Ten officers of the Los Angeles Police Department are suing the city, claiming the LAPD has traffic ticket quotas that officers have to meet. Ticket quotas are illegal in many states and most police departments insist that no such thing exists, but there are many reports that they do.
Failure to ticket enough motorists punished by LAPD
Ticket quotas among police officers are said to not exist by most police departments, and many states outlaw the practice because it could conceivably force police to write bogus traffic tickets. The idea that the police could be handing out tickets as a fundraiser for the state is not a comforting one for citizens. However, some Los Angeles Police Department officers, according to the Los Angeles Times, are suing the city for allegedly forcing them to meet such quotas. The 10 officers filed a suit against the city in Los Angeles Superior Court, and all of them served in the West Traffic Division. They contend that the LAPD would deny them overtime pay and benefits, and they were given negative performance reviews when they refused to fulfill traffic quotas.
Second suit against LAPD from officers
This is the second suit against the Los Angeles Police Department for this practice. A suit against the LAPD was settled this April that was brought by two LAPD officers in 2009, for allegedly requiring quotas. Both officers were veteran traffic police and motorcycle-riding officers, assigned to West Traffic as well. Officers Howard Chan and David Benioff received negative performance reviews that featured the number of tickets they handed out daily, and when Captain Nancy Lauer was put in charge of the traffic division, officers were told to write at least 18 tickets per day. Officers would be “ranked” against others based on the number of tickets they wrote. The officers claimed they were directed to patrol designated spots called “orchards,” where they would easily find people to ticket. The city’s attorney said that there were no quotas, but merely “goals.” The jury didn’t buy it and handed Chan and Benioff a $2 million settlement.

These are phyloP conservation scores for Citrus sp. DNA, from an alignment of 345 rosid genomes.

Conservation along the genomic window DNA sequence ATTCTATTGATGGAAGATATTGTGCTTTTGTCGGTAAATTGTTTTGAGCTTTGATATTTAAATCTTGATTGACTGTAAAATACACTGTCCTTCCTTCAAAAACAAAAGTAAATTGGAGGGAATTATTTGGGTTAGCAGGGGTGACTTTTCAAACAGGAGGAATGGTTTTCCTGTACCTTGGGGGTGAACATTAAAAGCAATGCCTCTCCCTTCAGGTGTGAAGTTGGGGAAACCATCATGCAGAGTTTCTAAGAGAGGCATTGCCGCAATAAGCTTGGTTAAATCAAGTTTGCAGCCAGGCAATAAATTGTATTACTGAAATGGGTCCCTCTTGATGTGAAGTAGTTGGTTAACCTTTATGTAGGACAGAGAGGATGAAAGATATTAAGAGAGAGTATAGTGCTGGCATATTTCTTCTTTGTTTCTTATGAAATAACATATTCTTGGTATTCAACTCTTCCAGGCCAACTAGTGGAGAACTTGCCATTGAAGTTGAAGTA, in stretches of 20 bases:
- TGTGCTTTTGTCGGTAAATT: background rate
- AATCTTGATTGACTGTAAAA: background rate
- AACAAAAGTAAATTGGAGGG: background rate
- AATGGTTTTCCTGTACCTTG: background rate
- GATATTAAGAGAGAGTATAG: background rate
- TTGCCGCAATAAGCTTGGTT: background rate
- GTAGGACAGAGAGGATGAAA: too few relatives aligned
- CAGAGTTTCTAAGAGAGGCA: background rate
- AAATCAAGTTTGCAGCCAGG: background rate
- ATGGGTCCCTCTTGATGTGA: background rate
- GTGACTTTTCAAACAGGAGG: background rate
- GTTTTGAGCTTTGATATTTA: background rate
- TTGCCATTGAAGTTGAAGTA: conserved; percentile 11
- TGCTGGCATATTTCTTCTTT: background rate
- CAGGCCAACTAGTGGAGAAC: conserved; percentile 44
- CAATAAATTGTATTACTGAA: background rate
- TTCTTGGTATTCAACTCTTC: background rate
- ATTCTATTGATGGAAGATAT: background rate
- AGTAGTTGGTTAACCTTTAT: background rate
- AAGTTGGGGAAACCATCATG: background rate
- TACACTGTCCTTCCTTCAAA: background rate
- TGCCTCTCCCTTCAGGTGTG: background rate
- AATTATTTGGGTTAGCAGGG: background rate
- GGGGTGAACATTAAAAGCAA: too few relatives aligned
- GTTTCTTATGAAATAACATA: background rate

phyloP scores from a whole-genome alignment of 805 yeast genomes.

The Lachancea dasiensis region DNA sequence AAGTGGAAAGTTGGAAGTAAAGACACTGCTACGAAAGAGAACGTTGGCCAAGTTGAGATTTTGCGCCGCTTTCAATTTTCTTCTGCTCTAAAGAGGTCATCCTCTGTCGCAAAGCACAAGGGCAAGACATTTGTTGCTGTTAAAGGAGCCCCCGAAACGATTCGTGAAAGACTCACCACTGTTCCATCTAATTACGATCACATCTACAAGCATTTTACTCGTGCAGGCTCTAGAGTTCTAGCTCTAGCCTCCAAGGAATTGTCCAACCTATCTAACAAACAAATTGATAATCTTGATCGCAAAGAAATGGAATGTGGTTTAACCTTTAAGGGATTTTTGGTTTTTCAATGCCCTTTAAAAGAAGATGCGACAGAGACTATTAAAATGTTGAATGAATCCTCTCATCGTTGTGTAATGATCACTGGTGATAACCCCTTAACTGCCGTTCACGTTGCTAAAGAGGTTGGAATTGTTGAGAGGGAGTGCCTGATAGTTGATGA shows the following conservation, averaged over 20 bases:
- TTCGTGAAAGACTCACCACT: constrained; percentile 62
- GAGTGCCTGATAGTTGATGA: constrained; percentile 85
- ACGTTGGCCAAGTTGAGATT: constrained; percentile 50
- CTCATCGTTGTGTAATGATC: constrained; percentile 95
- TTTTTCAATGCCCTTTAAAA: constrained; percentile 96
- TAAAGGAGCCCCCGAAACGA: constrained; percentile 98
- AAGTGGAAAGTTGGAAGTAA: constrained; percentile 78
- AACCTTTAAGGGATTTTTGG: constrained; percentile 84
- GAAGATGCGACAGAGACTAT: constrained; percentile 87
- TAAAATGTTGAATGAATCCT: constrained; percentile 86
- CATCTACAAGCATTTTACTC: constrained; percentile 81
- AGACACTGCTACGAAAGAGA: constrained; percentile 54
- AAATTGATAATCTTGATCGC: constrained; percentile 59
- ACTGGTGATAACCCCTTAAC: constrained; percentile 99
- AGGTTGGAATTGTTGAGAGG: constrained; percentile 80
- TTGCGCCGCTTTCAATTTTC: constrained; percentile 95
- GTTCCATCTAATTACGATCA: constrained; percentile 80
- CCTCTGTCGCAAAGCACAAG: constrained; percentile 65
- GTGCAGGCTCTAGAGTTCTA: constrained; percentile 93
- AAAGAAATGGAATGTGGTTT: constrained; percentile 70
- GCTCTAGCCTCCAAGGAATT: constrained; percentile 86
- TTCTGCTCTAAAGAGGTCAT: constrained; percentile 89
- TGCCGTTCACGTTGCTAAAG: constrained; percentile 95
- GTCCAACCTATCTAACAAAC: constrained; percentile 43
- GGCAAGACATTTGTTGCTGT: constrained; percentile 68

Whispers of quotas
According to the Village Voice, Officer Adil Polanco of the New York Police Department came forward as a whistle-blower in 2010 and told the Village Voice about NYPD forcing quotas of tickets, arrests, physical searches known as “stop-and-frisks,” and illegally writing summons without having seen the alleged misconduct. Polanco initially complained in 2009 to the Internal Affairs department of the NYPD, only to be punished for insubordination. He is currently suing the NYPD. A parking enforcement officer in Toronto, Canada, recently told the Toronto Sun that there are ticket quotas to meet. According to the Clark County News and Tribune of Clark County, the Indiana State Police rescinded a policy mandating officers make at least two stops per hour, while the ISP determines if the policy of pulling over at least two motorists per hour affected accident deaths. Ticket quotas are illegal in Indiana.
Los Angeles Times: http://latimesblogs.latimes.com/lanow/2011/08/lapd-ticket-quota.html
Village Voice: http://blogs.villagevoice.com/runninscared/2011/08/adil_polanco_ca.php
Toronto Sun: http://www.torontosun.com/2011/07/19/ticket-quotas-turn-officers-into-tax-collectors
Clark County News and Tribune: http://newsandtribune.com/clarkcounty/x967732991/State-police-end-minimum-ticketing-warning-requirement
Do you have a fantastic idea related to this article, but just don't have the money you need to start your own company or side-business? Get the loans you need from https://personalmoneynetwork.com to help get your new company underway, from the small loan professionals at PersonalMoneyNetwork.